The ancient city of Travnik, in Bosnia and Herzegovina, is located between Sarajevo, where we’d stayed, and Jajce, where we were going. It was an ideal half-way stop.
Having parked near a hillside cemetery full of white headstones, a sight sadly so familiar in the country, we walked a short distance to the small old town with its Ottoman architecture and pedestrianised street. Here we found what is known locally as the ‘coloured mosque’, Sulejmanija/Šarena, because of its brightly coloured paintings on the exterior walls. It’s said to be one of the most beautiful in the Balkans. Unusually the exterior arches on the ground floor were being turned into shops with the rent being used to support the building’s upkeep.
Having read Bridge on the Drina by Ivo Andrić, and visited the bridge in Visegrad, we were keen to see the Ivo Andrić Memorial Museum, opened in 1974. Andrić was born in Travnik and the museum is in the style of the house where he was born. A young man, with good English, took us through the three main rooms. The first was furnished in various styles with an ornately carved cupboard and examples of what the bedroom would have looked like. The second, was a study dedicated to the Chronicles of Travnik and finally, the library displayed copies of his books published in 49 languages. Three of the most famous, Bridge on the Drina, Chronicles of Travnik and Miss Lady of Sarajevo, were all published at the end of the war in 1945, but it wasn’t until 1961 when he was awarded the Nobel Prize in Literature (the only Yugoslav to be awarded this honour). Photos throughout depicted the ceremony and there was a brilliant wire sculpture of his head.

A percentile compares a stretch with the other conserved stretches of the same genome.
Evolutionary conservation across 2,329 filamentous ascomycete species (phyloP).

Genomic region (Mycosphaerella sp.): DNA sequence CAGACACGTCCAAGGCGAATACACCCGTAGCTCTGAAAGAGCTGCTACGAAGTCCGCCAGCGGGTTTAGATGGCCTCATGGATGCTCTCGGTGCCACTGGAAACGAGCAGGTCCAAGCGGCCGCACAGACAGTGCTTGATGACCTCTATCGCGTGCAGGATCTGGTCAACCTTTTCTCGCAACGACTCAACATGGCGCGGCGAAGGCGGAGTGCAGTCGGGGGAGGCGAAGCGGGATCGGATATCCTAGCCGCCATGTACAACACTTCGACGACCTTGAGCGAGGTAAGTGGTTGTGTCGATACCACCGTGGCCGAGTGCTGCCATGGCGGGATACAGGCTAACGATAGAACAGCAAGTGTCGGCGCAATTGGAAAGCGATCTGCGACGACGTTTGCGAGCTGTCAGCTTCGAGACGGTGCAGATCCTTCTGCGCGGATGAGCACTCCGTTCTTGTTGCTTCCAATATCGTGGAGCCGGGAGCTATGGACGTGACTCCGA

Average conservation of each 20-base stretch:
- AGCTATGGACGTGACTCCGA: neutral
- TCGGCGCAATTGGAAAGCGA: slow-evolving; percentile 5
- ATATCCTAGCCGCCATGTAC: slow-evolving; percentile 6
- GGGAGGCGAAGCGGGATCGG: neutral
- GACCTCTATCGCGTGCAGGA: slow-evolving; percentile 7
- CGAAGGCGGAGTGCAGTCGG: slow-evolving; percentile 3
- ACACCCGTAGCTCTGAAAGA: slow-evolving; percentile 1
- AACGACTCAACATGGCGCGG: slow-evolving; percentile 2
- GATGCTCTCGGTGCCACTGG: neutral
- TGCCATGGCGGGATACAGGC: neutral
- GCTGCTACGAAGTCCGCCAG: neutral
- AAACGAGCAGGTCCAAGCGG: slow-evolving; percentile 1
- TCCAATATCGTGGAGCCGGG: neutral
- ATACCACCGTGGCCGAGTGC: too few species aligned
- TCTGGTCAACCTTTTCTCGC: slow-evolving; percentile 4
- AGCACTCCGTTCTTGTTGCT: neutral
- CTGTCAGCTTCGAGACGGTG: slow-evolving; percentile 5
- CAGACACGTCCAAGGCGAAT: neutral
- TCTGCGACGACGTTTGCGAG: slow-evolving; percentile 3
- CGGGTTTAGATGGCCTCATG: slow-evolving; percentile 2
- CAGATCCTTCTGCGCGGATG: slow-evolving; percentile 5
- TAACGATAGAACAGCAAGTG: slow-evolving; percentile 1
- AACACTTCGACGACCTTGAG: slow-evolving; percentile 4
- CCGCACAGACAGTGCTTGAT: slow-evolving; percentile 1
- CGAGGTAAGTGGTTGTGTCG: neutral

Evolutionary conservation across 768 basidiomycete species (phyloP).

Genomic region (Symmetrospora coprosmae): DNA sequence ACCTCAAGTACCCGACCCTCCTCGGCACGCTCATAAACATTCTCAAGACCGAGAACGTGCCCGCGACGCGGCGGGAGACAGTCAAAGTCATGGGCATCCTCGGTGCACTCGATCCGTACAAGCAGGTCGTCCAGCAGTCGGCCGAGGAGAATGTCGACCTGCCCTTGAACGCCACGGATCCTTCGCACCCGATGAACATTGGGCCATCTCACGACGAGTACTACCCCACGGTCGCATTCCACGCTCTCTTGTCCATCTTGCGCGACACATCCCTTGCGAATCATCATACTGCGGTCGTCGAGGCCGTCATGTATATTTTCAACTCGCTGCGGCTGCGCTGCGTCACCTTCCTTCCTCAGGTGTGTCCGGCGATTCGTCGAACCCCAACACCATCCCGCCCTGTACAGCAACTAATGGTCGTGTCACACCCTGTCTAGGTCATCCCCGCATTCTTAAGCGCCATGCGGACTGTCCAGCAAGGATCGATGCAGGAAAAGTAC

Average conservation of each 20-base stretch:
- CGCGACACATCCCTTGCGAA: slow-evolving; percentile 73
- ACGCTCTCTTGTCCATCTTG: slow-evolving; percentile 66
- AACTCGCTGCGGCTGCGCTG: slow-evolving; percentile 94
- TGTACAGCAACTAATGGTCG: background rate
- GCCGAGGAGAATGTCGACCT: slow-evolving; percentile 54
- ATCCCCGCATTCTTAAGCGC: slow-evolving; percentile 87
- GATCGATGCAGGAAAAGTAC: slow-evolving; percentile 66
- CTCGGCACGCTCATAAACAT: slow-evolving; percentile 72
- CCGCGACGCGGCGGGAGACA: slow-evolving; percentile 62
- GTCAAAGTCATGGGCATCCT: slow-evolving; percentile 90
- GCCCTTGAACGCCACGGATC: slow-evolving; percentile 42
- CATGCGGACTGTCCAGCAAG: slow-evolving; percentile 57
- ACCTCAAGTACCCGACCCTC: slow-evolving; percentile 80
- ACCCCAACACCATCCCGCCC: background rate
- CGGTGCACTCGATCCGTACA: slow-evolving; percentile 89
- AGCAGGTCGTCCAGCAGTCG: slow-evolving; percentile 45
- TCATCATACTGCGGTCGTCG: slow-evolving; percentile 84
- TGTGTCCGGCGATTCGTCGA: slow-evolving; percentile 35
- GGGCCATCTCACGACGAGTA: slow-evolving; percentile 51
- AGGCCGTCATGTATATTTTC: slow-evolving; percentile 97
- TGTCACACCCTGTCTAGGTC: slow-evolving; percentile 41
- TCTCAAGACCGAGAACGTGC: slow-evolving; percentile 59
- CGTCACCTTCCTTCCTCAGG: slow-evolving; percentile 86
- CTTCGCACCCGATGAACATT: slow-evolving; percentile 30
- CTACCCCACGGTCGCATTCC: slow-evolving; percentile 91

A steep road led us to the medieval fortress built in the 15th century (entrance fee 2 Marks/90p). Pausing to catch our breath gave us chance to look down over the minarets of numerous mosques and spy one of the town’s two clock towers: it’s the only city in Bosnia and Herzegovina to have two. At the top, were stocks which our guide kindly got into, and a ‘lord and lady’ photo opportunity. Further in and up, we entered a circular two storey stone building with traditional costumes worn by Catholics, Orthodox and Jews displayed on the ground floor. Upstairs were various historical storyboards and in a small room opposite, a craft workshop with goods for sale. We continued to the very top of the fortress, where the flag was flying. Here we had superb views of the town and were able to look down into a tall circular pit which had been used as a jail. We returned a different way down via more precarious steps and at the bottom, found story boards depicting native flowers, birds, animals and trees.
Plava Voda, meaning blue waters, is the stream which flows, or rather gushes, through the centre of town and in good weather it shows why it is named – for the vibrant water colour. Restaurants and cafes lined the river and our guide chose Konoba Plava Voda and a table on the water’s edge near a water wheel. Here we enjoyed the traditional Bosnian dish of ćevapi (small meat sausages) and salad. After lunch we concluded our visit by strolling up the paved path running alongside the stream to see the pools of freshwater brown trout, a speciality of the area.